"There are 3 elements at the core of Toorallie: the material (Australian merino wool, Responsible Wool Standard certified and a circular fibre), the style (timeless and practical), and the make (we partner with factories who are specialists in their field and meet our exacting standards)."

"Toorallie garments are made to last a lifetime. By designing practical pieces our garments last season after season and act as a central pillar in our customer’s wardrobe, worn easily with other pieces they already own and love. Each season our collection has a couple of unique pieces with a story behind them, like our latest collaboration with Melbourne artist Hannah Maskell. This balances our seasonal offering and creates a different dimension and narrative."

Sustainable practices are being more of a focus for brands, how is Toorallie navigating these initiatives and how are they making changes in terms of production and business practices?

“Our approach to sustainability is frank: the fashion industry will never be truly circular. In response to this we create garments to stand the test of time and uphold uncompromising standards of care towards land, animal and community welfare in every partnership.”

"We believe that the act of dressing with intention is powerful. At the core of Toorallie is Australian merino wool: a natural and regenerative fibre which is traceable and incredibly durable. We honour this age-old fibre through timeless styles made of undeniable quality."

How do you recount your process for creating the Winter 2024 mood board?

“Our mood boards are physical and highly visual. Images are printed out and pinned to a large board, sticky notes and coloured pins are added and subtracted across the weeks as we negotiate and discuss the next collection. It begins as a collection of images: art, architecture, sculpture, pattern, styling elements, and knitwear swatches. Colour is a significant element, too, and is usually a starting point which gets pushed and pulled in our design meetings.”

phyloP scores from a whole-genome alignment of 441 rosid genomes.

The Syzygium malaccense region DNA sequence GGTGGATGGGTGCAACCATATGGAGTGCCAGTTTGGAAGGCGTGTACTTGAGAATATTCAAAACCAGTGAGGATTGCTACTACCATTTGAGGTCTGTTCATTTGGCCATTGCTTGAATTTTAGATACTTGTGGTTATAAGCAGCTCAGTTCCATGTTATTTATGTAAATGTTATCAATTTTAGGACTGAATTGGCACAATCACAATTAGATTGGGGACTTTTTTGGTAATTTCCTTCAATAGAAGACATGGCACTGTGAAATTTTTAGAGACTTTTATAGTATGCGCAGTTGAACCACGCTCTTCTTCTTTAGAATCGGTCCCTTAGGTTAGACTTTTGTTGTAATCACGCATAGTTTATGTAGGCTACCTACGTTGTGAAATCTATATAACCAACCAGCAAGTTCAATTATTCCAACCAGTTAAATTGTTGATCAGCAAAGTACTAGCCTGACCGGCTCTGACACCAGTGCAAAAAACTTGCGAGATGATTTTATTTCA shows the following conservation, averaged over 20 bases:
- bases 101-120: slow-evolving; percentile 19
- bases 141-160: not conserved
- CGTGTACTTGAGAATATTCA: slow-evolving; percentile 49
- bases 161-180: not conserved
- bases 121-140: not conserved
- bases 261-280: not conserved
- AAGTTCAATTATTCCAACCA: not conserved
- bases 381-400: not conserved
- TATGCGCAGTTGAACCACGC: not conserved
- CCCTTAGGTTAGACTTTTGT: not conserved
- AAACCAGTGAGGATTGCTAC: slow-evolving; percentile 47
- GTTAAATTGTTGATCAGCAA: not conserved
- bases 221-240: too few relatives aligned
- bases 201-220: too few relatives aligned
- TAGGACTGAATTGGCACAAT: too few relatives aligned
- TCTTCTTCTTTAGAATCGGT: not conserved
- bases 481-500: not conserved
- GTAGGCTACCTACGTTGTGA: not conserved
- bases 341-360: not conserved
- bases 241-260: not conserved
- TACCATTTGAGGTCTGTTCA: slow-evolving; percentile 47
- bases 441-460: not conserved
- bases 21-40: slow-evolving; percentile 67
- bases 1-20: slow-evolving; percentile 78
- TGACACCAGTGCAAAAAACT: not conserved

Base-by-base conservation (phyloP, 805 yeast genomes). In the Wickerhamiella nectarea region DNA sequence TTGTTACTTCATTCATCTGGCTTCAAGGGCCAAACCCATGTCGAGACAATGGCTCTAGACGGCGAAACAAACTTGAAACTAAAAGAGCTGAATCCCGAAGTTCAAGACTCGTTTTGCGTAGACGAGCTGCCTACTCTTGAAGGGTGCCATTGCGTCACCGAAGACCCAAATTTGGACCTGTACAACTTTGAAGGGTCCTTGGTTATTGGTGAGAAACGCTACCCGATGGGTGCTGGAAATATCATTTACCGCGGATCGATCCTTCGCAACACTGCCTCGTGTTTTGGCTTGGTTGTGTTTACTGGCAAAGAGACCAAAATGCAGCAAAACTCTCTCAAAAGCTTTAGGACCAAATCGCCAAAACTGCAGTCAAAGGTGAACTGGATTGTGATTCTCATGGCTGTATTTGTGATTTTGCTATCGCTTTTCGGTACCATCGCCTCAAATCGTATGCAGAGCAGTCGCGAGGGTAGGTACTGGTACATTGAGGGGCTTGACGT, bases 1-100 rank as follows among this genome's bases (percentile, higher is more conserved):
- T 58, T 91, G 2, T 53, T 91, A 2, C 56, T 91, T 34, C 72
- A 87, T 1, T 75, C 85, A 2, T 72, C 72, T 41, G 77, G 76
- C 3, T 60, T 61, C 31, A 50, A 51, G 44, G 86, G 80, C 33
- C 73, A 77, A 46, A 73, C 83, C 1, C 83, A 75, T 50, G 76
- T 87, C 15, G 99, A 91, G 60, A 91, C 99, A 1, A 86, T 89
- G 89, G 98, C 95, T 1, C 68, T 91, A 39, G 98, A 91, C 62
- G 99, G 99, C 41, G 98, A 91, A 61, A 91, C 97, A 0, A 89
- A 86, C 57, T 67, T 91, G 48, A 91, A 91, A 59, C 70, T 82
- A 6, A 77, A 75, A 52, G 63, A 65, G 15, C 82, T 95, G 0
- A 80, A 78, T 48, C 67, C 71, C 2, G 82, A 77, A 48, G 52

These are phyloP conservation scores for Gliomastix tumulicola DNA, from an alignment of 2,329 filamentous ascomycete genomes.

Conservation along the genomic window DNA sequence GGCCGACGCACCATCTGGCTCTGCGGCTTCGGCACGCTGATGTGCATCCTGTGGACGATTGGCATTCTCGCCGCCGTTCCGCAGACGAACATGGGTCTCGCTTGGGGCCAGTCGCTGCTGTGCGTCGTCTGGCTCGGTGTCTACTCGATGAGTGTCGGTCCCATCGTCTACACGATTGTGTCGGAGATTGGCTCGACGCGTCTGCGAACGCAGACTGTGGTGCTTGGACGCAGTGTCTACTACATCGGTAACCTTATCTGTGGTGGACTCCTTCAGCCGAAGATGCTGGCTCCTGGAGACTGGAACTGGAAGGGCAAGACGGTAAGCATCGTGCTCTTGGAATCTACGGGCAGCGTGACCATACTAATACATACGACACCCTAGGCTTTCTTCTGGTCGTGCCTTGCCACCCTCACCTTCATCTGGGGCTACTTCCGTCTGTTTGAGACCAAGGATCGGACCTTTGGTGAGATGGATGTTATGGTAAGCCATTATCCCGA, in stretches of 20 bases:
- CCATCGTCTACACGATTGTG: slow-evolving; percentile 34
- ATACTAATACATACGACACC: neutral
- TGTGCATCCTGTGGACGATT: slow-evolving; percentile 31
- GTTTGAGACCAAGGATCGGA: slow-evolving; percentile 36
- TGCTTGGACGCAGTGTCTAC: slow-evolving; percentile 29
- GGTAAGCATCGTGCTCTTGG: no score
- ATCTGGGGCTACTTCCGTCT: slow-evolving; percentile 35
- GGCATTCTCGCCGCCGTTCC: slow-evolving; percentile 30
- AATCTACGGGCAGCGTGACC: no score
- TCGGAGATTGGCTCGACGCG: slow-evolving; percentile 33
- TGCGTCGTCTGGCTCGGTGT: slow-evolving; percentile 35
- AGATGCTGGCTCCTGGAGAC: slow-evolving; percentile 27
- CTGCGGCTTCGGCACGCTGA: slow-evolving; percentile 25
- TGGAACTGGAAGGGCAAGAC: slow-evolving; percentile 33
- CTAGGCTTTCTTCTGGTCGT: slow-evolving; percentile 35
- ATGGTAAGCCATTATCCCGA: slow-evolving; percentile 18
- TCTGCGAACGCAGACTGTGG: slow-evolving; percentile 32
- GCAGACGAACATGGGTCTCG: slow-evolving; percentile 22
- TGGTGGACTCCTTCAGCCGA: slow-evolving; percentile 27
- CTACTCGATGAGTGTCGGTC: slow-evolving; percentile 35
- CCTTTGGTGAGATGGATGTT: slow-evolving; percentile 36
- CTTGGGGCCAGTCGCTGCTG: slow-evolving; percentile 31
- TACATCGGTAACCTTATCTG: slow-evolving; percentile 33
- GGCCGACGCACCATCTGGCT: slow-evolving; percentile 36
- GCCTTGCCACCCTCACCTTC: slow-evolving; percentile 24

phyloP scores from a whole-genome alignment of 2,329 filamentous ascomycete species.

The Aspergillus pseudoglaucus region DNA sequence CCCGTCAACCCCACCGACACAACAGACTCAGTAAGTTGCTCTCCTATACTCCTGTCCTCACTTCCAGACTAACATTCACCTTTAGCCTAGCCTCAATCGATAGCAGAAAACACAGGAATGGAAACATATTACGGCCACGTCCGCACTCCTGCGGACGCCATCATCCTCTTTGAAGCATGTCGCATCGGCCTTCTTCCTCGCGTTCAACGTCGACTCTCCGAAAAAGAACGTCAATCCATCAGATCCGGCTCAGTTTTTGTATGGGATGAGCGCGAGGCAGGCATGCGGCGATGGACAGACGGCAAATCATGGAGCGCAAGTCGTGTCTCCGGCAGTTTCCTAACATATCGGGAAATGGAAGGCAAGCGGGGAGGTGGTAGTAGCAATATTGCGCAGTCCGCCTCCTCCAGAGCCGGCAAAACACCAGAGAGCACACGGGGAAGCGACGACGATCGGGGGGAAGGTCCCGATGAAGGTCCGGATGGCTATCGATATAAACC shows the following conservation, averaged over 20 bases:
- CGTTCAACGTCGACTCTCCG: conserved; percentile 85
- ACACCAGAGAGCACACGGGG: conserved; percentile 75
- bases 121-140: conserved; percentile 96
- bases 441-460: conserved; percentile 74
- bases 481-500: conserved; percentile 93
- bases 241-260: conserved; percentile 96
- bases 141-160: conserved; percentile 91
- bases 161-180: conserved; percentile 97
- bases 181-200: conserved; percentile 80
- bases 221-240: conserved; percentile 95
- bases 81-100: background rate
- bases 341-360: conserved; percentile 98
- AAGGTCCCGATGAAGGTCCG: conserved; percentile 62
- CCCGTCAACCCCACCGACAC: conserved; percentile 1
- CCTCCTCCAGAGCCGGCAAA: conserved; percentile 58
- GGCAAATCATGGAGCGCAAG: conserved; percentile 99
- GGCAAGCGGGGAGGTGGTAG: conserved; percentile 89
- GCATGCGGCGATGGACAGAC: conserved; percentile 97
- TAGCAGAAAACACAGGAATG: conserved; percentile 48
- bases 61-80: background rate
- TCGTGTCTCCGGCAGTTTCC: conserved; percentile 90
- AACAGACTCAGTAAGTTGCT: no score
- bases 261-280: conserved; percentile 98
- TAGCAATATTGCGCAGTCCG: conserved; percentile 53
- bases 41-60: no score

"The Winter 24 colour palette was inspired by Bauhaus artist Anni Albers’ work ‘Black, White, Red’, ‘Intersection’, and ‘With Verticals’. Her pencil drawings were also some of the first pinned on the mood board and provided subtle inspiration for the fine knitted textures in the collection. Our mood boards go through many iterations so it’s exciting to see what endures and makes its way into a garment."


How important is educating the Toorallie customer in knitwear terminology and processes?

“We believe that understanding how things are made will form a deeper appreciation for what you wear and the time that goes into its creation. It also means you are more likely to care for your knitwear properly, and by doing so lengthen its life by respecting the material.”

"Growing up on the Toorallie farm we have a first-hand understanding of the raw materials and the layered processes which lead to the final garment. Not many people do and we feel it is our duty to educate people of these processes so they can buy our considered, practical garments with intention and conviction."

What plans are in place to further the evolution of the label and encourage a “must have” mindset towards the pieces in your collection?

“People are starting to question why their clothes are made poorly, of synthetic fibres, and just don’t last. We are noticing people are starting conversations and rejecting single-wear items, they are beginning to switch to natural fibres and prioritise quality over quantity. We are here to have that conversation and commit to educating our customers to understand that what they wear matters: for themselves and the environment. We want to help our customers purchase with intention and look after their garments so they last season after season.”


What’s next for Toorallie?

“Our next goal is to secure a footing in the northern hemisphere. As a knitwear brand we thrive in cooler climates, and while Melbourne [where our Head Office and Flagship Store are based] can get pretty cold the northern hemisphere is even colder. It would be incredible to see Australian merino wool celebrated for its inimitable natural benefits and Toorallie garments worn across Europe and northern America.”